Those who believe that summer is the best time to enjoy the Mediterranean are mistaken.  In Formentera, autumn is the ideal time to enjoy its charms (and with much more intimacy). We embark on a boat tour of the island over a week and the experience is beyond compare.


By Alicia Arranz for SPN Magazine

The (good) life on board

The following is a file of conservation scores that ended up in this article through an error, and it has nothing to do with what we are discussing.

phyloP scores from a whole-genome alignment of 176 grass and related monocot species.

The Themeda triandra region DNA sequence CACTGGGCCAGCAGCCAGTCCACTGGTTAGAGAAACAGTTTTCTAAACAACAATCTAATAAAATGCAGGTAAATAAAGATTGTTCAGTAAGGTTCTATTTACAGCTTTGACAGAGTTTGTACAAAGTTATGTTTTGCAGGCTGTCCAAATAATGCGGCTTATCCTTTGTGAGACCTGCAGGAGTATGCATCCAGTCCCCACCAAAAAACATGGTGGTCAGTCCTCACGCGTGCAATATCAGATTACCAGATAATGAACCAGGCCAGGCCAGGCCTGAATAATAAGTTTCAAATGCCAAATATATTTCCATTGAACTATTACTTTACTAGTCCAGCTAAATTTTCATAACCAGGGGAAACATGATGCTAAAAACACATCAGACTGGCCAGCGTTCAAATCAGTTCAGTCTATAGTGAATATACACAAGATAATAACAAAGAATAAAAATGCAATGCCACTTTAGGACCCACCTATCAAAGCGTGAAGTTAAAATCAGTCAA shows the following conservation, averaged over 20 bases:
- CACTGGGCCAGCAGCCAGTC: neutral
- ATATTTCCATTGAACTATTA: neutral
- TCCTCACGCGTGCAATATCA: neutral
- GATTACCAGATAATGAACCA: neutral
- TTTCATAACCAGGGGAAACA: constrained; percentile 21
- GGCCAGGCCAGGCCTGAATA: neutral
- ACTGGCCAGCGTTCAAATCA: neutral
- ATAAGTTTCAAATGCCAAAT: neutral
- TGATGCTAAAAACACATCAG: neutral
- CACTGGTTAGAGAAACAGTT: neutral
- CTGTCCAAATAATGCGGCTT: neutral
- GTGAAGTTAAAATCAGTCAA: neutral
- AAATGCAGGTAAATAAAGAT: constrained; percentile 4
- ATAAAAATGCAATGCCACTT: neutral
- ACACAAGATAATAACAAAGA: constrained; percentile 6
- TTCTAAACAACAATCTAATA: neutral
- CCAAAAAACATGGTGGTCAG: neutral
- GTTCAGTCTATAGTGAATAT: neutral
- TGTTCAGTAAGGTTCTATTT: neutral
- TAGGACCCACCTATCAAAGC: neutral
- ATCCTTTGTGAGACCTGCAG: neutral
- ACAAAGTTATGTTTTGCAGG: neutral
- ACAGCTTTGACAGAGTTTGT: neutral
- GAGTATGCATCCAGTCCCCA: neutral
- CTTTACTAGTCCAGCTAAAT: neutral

“You are about to have an experience that will leave a deep impression and, what’s more, I am warning you that sailing is like a drug and can cause addiction.” That’s how definitive the first words by Chimo, the skipper of our boat, were when he called all the sailors together for a welcome aperitif on the deck of our brand-new Lagoon 450. People’s faces were a mixture of uncertainty but also excitement at the prospect of spending the next seven days and six nights living together aboard a catamaran. Those who were not first-timers sat smiling whilst the others, or at least I, listened attentively to all the recommendations made by this man with a sparkling appearance and wind and wave-beaten skin. Right then, none of us there knew how right Chimo was, but what was certain was that it sufficed for a little more than an hour, the time it took us to allocate the cabins and accommodate all our belongings and provisions for a whole week in the appropriate compartments, making us feel that the boat was our house. A compact, floating house, but a house all the same. And very comfortable and cozy to boot. And so, excited and enveloped in an atmosphere of pure joy, we toasted with cava while the boat cast off. When we had almost lost sight of the other boats from the San Antonio de Portmany marina, so tiny had they become, someone opened another bottle and the sky began to blush. Being aware of being in the middle of the sea, beneath a sun which concerned itself with maintaining a perfect temperature, surrounded by all the blue in the world and listening to nothing but the whisper of the wind mixed with the gentle rumbling of the boat’s engine and with the splash of water in its wake, is a truly joyful feeling that everyone should get the chance to have at least once in their life. In this world we live in, we are all prisoners of stress. Accustomed to the frustration of always having a thousand things to do, every day brings dozens of messages everywhere we turn, which invite us to understand and enjoy life's little pleasures, to pay attention to the here and now, to connect fully with the present moment and with all the good things that life gifts us. Well, what almost always sounds like utopia becomes an actual reality when you wake at dawn in your cabin and the only thought going round your head is whether you fancy a morning dip in the turquoise water or to help yourself to a coffee from the pot steaming in the boat’s kitchen. And, for those who have never tried it, planning to choose a boat instead of a hotel or apartment for your holidays is an option well worth bearing in mind as there are many advantages and, on occasion, it can be an alternative that’s just as cheap, or even cheaper, than conventional accommodation depending, as with other types of accommodation, on what boat you take and when you go. Living barefoot and in permanent contact with nature, exploring picture-postcard beaches and coves, having a siesta caressed by the sea breeze, refreshing yourself in the crystalline water every now and again, seeing the best sunsets of your life and going to bed after gorging on stars and letting the sea stroke your hair as if you were in a cradle until falling into a deep sleep are just some of the rewards that are only offered on board a boat. It is certainly hard to imagine any other kind of holiday which promises so much relaxation and which manages to distance us so far from our usual routine.